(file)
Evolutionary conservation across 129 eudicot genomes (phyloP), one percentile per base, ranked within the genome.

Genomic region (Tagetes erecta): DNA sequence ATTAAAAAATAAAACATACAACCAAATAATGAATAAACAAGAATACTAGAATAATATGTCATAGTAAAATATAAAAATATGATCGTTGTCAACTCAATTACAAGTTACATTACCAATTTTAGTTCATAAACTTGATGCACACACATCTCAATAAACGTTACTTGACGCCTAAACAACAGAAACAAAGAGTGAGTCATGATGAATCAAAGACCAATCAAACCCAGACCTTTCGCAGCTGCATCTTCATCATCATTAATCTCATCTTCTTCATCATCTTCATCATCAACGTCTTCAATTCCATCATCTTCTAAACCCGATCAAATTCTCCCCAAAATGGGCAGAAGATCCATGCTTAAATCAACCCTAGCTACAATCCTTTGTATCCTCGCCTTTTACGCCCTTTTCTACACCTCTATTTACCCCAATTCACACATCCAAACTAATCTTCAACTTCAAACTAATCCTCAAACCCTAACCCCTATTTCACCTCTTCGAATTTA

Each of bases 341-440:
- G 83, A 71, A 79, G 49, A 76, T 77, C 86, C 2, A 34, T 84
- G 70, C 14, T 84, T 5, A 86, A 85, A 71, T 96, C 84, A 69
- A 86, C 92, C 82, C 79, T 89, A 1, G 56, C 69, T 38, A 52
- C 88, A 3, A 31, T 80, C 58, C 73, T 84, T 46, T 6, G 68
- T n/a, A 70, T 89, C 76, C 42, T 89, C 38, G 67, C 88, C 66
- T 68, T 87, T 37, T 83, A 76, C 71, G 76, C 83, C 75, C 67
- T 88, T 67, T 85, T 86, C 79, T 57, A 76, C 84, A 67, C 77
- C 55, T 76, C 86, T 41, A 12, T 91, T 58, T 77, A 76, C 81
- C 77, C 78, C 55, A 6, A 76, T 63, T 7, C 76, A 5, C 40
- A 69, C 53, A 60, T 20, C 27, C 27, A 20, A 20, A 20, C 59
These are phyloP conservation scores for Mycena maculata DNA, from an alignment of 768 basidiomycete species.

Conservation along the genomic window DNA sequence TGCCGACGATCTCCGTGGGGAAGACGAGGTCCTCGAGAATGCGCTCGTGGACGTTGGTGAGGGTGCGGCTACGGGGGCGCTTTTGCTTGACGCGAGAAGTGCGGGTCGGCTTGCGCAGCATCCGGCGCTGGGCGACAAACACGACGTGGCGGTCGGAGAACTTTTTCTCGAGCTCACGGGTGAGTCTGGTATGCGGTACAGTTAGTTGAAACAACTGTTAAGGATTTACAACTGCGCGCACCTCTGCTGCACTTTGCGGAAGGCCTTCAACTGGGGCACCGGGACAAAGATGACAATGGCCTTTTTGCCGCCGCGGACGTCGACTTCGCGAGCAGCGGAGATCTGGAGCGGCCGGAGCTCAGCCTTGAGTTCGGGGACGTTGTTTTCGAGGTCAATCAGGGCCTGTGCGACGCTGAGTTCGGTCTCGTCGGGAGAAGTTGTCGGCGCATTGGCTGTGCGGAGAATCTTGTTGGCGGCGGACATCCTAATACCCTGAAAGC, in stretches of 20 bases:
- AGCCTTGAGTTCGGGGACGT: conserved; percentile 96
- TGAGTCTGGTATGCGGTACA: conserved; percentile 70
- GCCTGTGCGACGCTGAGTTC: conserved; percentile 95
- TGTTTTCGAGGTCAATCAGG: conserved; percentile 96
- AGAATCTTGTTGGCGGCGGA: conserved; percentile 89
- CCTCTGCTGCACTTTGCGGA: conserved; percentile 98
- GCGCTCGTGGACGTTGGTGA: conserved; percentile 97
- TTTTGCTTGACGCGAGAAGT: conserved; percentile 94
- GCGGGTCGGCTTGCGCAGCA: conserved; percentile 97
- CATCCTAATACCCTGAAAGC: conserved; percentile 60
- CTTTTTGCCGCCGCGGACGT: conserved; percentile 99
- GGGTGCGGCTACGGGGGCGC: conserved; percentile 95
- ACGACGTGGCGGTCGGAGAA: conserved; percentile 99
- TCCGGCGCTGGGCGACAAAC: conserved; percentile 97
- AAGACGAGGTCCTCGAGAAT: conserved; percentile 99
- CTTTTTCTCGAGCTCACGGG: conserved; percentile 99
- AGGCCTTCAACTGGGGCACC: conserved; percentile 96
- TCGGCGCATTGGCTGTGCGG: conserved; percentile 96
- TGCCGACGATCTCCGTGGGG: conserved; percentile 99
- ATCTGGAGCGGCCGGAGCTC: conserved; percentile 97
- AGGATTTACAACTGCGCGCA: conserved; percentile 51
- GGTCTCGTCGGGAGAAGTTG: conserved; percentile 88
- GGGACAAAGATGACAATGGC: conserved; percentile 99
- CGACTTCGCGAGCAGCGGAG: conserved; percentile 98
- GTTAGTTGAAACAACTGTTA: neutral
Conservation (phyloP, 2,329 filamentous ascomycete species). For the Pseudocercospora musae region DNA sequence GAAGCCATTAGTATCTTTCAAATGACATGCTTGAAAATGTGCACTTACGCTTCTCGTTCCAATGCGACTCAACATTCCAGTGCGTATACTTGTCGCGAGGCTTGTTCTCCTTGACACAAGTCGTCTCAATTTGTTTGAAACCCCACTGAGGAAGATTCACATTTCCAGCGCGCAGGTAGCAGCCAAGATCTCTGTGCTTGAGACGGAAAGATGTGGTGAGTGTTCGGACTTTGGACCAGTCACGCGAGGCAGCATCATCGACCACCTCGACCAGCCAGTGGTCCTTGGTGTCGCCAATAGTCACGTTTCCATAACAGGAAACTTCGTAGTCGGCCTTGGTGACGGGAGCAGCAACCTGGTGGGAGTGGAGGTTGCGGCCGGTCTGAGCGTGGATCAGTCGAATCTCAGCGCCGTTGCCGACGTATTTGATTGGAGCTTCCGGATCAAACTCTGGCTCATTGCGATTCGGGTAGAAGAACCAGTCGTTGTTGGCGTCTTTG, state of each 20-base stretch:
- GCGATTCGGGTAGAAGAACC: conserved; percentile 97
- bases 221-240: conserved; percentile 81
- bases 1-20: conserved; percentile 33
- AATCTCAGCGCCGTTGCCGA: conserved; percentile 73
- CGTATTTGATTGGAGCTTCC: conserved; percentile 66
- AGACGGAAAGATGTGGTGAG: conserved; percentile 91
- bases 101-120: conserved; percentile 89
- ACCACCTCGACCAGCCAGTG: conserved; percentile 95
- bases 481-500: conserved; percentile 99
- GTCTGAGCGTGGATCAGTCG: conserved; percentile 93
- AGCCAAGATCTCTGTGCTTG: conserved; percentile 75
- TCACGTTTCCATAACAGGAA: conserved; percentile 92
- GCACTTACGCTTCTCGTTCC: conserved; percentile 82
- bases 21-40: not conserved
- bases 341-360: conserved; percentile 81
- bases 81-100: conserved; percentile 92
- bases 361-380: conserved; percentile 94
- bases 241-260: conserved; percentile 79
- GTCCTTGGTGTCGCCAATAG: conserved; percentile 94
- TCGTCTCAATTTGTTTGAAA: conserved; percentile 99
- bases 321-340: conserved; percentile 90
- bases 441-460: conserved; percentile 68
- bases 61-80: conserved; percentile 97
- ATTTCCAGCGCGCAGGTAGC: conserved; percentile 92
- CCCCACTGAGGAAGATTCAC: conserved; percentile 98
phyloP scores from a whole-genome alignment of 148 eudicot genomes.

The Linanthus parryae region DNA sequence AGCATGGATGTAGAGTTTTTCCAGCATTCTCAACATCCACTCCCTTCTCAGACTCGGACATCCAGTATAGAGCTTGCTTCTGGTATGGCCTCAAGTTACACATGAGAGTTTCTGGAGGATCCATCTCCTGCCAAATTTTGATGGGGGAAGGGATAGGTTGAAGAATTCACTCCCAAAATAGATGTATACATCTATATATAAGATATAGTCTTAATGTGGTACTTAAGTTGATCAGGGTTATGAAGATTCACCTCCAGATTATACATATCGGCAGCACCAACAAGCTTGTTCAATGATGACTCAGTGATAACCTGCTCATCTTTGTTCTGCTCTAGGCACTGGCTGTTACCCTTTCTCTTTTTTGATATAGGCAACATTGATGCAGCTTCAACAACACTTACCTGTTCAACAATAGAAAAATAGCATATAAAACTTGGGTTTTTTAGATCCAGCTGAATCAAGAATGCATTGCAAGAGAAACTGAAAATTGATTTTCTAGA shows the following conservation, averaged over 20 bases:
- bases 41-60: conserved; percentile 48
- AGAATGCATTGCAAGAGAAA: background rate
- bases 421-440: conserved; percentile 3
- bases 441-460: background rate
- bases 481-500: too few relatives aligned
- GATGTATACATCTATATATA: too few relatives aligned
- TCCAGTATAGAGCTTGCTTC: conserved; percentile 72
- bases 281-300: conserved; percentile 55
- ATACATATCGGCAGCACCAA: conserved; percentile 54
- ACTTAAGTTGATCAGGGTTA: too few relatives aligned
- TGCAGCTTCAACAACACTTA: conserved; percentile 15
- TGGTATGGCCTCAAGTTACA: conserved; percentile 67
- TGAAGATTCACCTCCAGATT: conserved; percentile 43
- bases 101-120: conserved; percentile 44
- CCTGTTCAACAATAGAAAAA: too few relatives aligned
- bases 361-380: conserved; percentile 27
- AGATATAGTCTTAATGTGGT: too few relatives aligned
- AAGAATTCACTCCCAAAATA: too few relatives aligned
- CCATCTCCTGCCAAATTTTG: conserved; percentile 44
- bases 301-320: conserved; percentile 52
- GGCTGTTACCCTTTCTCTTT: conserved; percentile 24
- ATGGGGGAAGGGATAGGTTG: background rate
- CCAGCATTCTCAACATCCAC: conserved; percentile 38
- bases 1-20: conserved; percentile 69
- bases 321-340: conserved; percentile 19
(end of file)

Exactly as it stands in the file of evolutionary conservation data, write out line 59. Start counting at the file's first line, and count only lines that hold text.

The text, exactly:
- bases 241-260: conserved; percentile 79